Ronga language

Ronga (XiRonga; sometimes ShiRonga or GiRonga) is a Bantu language of the Tswa–Ronga branch spoken just south of Maputo in Mozambique. It extends a little into South Africa. It has about 650,000 speakers in Mozambique and a further 90,000 in South Africa, with dialects including Konde, Putru and Kalanga.

The Swiss philologist Henri Alexandre Junod seems to have been the first linguist to have studied it, in the late 19th century.

Native toMozambique, South Africa
Native speakers
720,000 (2006)[1]
Language codes
ISO 639-3rng
incl. varieties


Its alphabet is based on that of Tsonga as provided by Methodist missionaries and Portuguese settlers.

Methodist alphabet
Letter: A B C D E G H I J K L M N O P R S Ŝ T U V W X Y Z
Value: a b~β d e~ɛ ɡ h i k l m n ŋ ɔ~o p r s ʂ t u v w ʃ j z ʐ
1989 alphabet[4]
Letter A B By Ch D E G H Hl I J K L Lh M N O P Ps R S Sv Sw T U V Vh W X Xj Y Z Zv Zw
Value a b~β b͡ʐ d e~ɛ ɡ h ɸ i k l ʎ m n ŋ ɔ~o p p͡ʂ r s ʂ t u ʋ v w ʃ ʒ j z ʐ


Ronga is grammatically so close to Tsonga in many ways that census officials often consider it a dialect; its noun class system is very similar and its verbal forms are almost identical. Its most immediately noticeable difference is a much greater influence from Portuguese, due to being centred near the capital Maputo (formerly Lourenço Marques).


The first book to be published in Ronga was the Gospel of John translated mainly by Henri Berthoud from the Swiss Romande Mission. It was published by the British and Foreign Bible Society in 1896. Further translation was done by Pierre Loze from Mission Romande (Swiss Romande Mission) and H.L. Bishop (Wesleyan Methodist Missionary Society), assisted by Jeremia Caetano and Efraim Hely. The New Testament was published in 1903, and the whole Bible was published by the British and Foreign Bible Society in 1923.


  1. ^ Ronga at Ethnologue (18th ed., 2015)
  2. ^ Hammarström, Harald; Forkel, Robert; Haspelmath, Martin, eds. (2017). "Ronga". Glottolog 3.0. Jena, Germany: Max Planck Institute for the Science of Human History.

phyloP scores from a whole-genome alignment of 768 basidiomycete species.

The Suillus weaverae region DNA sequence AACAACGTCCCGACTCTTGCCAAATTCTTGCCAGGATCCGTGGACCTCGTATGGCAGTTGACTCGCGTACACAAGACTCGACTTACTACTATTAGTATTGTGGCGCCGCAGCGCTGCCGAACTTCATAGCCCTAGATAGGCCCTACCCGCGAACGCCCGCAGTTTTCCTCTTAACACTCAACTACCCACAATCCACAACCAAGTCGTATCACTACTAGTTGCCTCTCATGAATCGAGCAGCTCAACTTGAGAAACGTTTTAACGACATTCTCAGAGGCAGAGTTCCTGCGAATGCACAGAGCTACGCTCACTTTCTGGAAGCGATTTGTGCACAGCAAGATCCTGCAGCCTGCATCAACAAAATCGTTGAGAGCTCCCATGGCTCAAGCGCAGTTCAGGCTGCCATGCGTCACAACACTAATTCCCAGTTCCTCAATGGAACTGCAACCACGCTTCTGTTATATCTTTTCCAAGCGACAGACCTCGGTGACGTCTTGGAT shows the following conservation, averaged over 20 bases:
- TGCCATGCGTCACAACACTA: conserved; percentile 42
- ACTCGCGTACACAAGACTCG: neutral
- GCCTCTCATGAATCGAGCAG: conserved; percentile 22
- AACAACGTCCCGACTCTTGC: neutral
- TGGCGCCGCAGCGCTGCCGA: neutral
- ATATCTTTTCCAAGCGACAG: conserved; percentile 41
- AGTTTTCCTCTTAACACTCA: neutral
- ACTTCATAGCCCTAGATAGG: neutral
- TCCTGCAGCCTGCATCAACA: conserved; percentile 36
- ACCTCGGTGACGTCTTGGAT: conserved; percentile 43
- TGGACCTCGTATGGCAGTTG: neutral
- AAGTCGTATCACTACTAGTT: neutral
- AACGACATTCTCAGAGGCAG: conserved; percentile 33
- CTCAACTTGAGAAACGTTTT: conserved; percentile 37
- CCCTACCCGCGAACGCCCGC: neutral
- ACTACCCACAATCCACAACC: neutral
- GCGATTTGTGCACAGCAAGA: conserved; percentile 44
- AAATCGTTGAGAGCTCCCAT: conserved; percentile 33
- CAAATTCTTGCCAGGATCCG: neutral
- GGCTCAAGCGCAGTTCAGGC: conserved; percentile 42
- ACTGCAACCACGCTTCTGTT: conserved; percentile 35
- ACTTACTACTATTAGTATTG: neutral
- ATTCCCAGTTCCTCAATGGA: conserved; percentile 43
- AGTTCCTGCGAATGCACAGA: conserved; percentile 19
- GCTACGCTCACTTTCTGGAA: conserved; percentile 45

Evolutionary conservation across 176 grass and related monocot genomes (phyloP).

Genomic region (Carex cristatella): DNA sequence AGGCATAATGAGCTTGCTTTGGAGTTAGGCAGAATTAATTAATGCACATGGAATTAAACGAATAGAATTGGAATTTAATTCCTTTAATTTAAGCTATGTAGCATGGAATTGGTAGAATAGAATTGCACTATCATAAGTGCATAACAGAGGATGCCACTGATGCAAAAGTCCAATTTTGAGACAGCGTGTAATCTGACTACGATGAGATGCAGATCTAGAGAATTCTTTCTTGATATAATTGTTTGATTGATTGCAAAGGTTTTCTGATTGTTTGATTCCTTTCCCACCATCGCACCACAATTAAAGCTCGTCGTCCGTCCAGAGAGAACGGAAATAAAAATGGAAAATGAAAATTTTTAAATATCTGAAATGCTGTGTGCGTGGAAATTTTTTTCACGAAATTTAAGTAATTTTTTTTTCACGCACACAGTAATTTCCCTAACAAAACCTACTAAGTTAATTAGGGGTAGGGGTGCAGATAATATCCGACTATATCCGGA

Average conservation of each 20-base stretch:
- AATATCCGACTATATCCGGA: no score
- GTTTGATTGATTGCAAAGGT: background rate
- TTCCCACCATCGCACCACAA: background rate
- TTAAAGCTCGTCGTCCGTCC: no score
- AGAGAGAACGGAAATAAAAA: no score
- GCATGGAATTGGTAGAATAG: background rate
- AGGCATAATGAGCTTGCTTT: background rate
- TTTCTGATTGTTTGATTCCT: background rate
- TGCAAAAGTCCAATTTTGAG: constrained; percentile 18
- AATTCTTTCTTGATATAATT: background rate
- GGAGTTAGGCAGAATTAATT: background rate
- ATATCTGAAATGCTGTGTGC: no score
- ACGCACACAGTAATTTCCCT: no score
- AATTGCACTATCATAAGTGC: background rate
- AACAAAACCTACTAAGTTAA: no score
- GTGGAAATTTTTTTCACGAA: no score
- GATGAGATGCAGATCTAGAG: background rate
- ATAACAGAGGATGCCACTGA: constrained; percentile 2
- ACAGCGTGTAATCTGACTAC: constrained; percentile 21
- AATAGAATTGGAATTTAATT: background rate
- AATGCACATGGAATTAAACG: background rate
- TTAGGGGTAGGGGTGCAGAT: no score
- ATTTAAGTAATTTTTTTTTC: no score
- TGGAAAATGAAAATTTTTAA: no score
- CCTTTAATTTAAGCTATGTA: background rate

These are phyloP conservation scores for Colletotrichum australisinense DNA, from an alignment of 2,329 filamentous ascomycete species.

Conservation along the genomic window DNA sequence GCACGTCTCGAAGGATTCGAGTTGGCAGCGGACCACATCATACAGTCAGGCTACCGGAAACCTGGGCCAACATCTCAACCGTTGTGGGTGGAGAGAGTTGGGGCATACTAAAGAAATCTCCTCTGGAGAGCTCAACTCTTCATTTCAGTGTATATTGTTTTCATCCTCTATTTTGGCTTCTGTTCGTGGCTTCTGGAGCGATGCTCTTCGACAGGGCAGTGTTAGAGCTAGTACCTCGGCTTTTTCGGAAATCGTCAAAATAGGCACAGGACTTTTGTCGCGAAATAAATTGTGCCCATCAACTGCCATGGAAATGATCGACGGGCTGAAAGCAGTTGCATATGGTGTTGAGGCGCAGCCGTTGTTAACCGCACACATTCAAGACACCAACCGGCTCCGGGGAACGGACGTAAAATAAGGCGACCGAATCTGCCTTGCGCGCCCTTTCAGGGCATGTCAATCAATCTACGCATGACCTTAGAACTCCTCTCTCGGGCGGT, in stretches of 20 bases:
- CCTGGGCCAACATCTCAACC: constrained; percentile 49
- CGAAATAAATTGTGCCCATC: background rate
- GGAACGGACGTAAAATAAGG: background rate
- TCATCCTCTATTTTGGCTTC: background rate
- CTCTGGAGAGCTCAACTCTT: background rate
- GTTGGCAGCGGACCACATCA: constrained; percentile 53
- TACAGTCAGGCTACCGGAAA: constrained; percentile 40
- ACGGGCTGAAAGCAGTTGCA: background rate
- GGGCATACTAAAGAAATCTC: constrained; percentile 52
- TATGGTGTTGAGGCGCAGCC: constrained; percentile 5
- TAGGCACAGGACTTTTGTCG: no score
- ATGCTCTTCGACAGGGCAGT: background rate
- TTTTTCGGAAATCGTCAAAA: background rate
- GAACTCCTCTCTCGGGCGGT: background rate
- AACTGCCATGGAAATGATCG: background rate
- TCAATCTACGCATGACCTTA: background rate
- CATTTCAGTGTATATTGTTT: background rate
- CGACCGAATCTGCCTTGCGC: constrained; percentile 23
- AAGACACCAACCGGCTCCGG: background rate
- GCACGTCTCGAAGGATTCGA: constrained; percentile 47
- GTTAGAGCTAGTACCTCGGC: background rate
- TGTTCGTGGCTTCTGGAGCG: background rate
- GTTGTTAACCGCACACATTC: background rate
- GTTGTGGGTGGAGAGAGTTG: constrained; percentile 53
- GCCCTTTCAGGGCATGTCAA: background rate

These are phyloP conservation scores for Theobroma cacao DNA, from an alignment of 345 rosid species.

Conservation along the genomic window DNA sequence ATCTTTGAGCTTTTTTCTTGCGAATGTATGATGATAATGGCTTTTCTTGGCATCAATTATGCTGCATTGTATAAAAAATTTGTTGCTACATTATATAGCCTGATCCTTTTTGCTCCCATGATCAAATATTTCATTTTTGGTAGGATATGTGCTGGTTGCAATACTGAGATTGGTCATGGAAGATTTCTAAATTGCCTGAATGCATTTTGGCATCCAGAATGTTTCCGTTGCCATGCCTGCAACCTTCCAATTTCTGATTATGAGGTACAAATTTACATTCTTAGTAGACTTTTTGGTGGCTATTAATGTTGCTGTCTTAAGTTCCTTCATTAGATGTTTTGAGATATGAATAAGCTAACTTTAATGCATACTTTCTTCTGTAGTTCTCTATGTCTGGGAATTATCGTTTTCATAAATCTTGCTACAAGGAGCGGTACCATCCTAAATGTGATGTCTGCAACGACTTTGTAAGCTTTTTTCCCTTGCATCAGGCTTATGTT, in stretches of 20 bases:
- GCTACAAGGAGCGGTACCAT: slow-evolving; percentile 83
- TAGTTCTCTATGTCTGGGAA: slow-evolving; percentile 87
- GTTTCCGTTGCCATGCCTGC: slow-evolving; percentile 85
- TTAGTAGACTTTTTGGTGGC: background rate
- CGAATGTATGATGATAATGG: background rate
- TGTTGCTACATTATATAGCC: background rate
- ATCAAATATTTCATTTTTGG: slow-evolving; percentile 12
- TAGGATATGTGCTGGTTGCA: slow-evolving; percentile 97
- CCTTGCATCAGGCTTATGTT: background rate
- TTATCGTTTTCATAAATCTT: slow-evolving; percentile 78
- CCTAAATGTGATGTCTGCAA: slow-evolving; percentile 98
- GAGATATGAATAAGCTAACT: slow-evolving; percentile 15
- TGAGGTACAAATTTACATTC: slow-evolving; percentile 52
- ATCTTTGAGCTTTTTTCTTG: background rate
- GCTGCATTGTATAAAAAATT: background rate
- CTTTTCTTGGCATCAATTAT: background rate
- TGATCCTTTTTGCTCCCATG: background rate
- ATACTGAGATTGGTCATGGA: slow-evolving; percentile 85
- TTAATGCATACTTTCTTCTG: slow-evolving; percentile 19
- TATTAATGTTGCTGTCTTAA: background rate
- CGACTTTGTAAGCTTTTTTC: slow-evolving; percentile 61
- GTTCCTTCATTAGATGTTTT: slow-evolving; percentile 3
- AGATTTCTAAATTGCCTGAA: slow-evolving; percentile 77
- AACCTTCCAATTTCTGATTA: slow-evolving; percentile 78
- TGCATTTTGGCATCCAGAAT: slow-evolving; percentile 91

3. ^ Jouni Filip Maho, 2009. New Updated Guthrie List Online
  4. ^ "Table from 'I Seminario sobre a Padronizacão da Ortografia de Línguas Moçambicanas'".
ISimangaliso Wetland Park

iSimangaliso Wetland Park (previously known as the Greater St. Lucia Wetland Park) is situated on the east coast of KwaZulu-Natal, South Africa, about 275 kilometres north of Durban. It is South Africa's third-largest protected area, spanning 280 km of coastline, from the Mozambican border in the north to Mapelane south of the Lake St. Lucia estuary, and made up of around 3,280 km2 of natural ecosystems, managed by the iSimangaliso Authority. The park includes:

Lake St. Lucia

St. Lucia Game Reserve

False Bay Park

Kosi Bay

Lake Etrza Nature Reserve

Lake Sibhayi

St. Lucia Marine Reserve

St. Lucia Marine Sanctuary

Sodwana Bay National Park

Mapelane Nature Reserve

Maputaland Marine Reserve

Cape Vidal



Tewate Wilderness Area

Mkuze Game ReserveThe park was previously known as the Greater St. Lucia Wetland Park, but was renamed effective 1 November 2007. The word isimangaliso means "a miracle" or "something wondrous" in Zulu. The name came as a result of Shaka's subject having been sent to the land of the Tsonga. When he came back he described the beauty that he saw as a miracle.

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José Craveirinha (28 May 1922 - 6 February 2003) was a Mozambican journalist, story writer and poet, who is today considered the greatest poet of Mozambique. His poems, written in Portuguese, address such issues as racism and the Portuguese colonial domination of Mozambique. A supporter of the anti-Portuguese group FRELIMO during the colonial wars, he was imprisoned in the 1960s. He was one of the African pioneers of the Négritude movement, and published six books of poetry between 1964 and 1997. Craveirinha also wrote under the pseudonyms Mário Vieira, José Cravo, Jesuíno Cravo, J. Cravo, J.C., Abílio Cossa, and José G. Vetrinha.

Languages of Eswatini

Eswatini is home to several languages. Native languages are Swazi, Zulu, Tsonga, Afrikaans, and English. Recent immigrant languages include Chichewa and Southern Sotho.

Piri piri

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It is a small member of the genus Capsicum. The cultivar was developed from the malagueta pepper in southeastern Africa and was spread by the Portuguese to their Indian territories of Gujarat and Goa.

Official language
Indigenous languages
Sign languages


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